It featured guest speaker Darnell L. Moore (@Moore_Darnell on Twitter), Bedstuy, Brooklyn-based writer and activist who has been integrally involved in Black Lives Matter, a movement that has organized nationwide bus rides to Ferguson, Mo., where on Aug. 9 unarmed black teenager Michael Brown was shot and killed by white police officer Darren Wilson.

After leading a 30-second meditation to honor the victims of police brutality, Moore explained why he has been a part of a movement that is based on “an assumption [black lives matter] that we all should know is true”: “We exist in a culture with a history that is full of a genealogy that points to various examples where black lives, brown lives, and the lives of so many others absolutely didn’t matter.”

Moore told the stories of a 10-year-old girl from Los Angeles who traveled 36 hours and a 17-year-old girl from New York who traveled 21 hours to join the Ferguson community. “They feel the traumatic trace of something very heavy, something very very toxic. A 10-year-old girl who should be playing in the park should not be concerned about whether or not her life is going to be snatched away.”

“What makes you so hungry for justice?” Moore asked after telling the story of the Lost Voices (who were arrested today), a group of young people who have been sleeping outside in tents since Aug. 9. “Folk have lost their jobs because they have been protesting everyday.”

Noting that Black Lives Matter was started by two women who identify as queer, Moore emphasized how important expanding the racial justice framework is to him. “Racial justice has only ever really been organized around this notion of a black straight man…People forget all about the black girls and women…We can no longer allow queer, trans black folk to be invisibilized in the fight for justice. All black lives matter.”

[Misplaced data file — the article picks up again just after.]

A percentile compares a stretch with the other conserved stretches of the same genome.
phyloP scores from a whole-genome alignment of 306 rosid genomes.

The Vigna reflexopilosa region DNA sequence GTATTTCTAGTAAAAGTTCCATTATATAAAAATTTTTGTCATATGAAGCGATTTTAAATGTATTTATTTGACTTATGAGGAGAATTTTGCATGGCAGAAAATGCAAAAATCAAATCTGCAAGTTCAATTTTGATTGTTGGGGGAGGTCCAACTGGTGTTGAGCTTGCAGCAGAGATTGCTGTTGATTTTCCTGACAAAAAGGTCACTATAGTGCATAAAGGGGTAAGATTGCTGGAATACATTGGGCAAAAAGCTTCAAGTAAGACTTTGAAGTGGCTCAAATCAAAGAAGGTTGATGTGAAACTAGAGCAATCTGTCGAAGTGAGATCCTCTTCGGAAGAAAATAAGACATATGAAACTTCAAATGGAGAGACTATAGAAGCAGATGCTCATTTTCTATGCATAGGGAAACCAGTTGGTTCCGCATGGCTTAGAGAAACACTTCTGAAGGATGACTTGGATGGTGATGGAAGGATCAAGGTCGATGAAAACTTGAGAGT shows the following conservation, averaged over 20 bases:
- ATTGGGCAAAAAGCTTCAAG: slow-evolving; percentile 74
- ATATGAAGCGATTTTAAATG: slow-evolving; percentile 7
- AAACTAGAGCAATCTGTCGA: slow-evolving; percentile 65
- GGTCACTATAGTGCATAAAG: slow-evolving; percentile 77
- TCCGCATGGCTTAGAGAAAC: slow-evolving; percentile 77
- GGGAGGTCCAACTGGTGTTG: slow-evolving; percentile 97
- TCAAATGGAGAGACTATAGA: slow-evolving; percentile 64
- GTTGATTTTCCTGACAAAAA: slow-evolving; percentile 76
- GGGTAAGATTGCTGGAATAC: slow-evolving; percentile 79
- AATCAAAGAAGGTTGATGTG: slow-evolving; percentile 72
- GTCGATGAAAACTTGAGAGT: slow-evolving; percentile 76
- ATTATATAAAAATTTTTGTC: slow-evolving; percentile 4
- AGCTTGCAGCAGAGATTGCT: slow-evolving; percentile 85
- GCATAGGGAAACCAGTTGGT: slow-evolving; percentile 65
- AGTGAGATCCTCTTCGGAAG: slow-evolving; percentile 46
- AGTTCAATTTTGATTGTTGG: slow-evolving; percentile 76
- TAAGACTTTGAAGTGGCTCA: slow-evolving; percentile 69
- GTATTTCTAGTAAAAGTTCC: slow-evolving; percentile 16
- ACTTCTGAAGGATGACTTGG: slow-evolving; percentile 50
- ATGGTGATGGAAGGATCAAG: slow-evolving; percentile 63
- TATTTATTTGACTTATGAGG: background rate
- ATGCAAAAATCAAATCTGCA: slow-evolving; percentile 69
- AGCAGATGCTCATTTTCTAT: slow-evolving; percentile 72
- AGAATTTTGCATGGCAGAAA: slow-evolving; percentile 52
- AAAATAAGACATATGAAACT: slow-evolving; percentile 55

“I’m really tired of having to host stuff like this, to give talks like this, come and try to convince people that black lives matter. It’s 2014. I want the type of world where my nieces and my nephews would not have to come to a talk like this on a college campus,” Moore said.

For 40 minutes, the floor was opened to those who wanted to share their experiences or reactions. Here are their voices:

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“Frustrated and disgusted.”

“I feel more scared than anything.”

“It’s very frustrating because sometimes when my brother leaves, I’m like, ‘I hope I see you later,’ and that’s so sad.”

“It’s a shame that it takes lives to be lost for people to actually stand up and see what’s actually happening.”

“It didn’t shock me.”

“When I saw what the youth was doing out in Ferguson, it made me just want to organize.”

“In the wake of Ferguson, I’ll never forget when I was watching CNN, and they had a segment called ‘How Black Youth Should Engage with the Police.’ Why do I have my own set of rules about how to engage with police? I don’t see no ‘How Whites Should Engage with Police.’”

“What pisses me off the most is that I still have peers who think this is actually all right.”

“I am shocked as a white person.”

“I came here because a friend of mine was murdered a few weeks ago. A young black man.”

“There are no more excuses. There is literally not a single one.”

“You get asked eight times in the Gap, ‘Do you need help with something?’”

“If you’re constantly wondering why this happens, please go and study the history of our country. We have to realize that our country is built on black and brown blood.”

“Instigate. Shake. Yell. Scream. Inform.”

“I grew up getting called the ‘n’ word. I grew up getting called a slave.”

“It shouldn’t take death to bring us together.”

“We as white people need to get our shit together.”

“I feel less valued as a person of color at Fordham. I feel oppressed at Fordham.”

After a short session about how to get involved, the event ended with a standing ovation for Darnell L. Moore.

Darnell L. Moore, sitting. To his right in the photo, Aimee Meredith Cox, professor of African and African-American Studies at Fordham University.

Darnell L. Moore, sitting. To his right in the photo, Aimee Meredith Cox, professor of African and African-American Studies at Fordham University.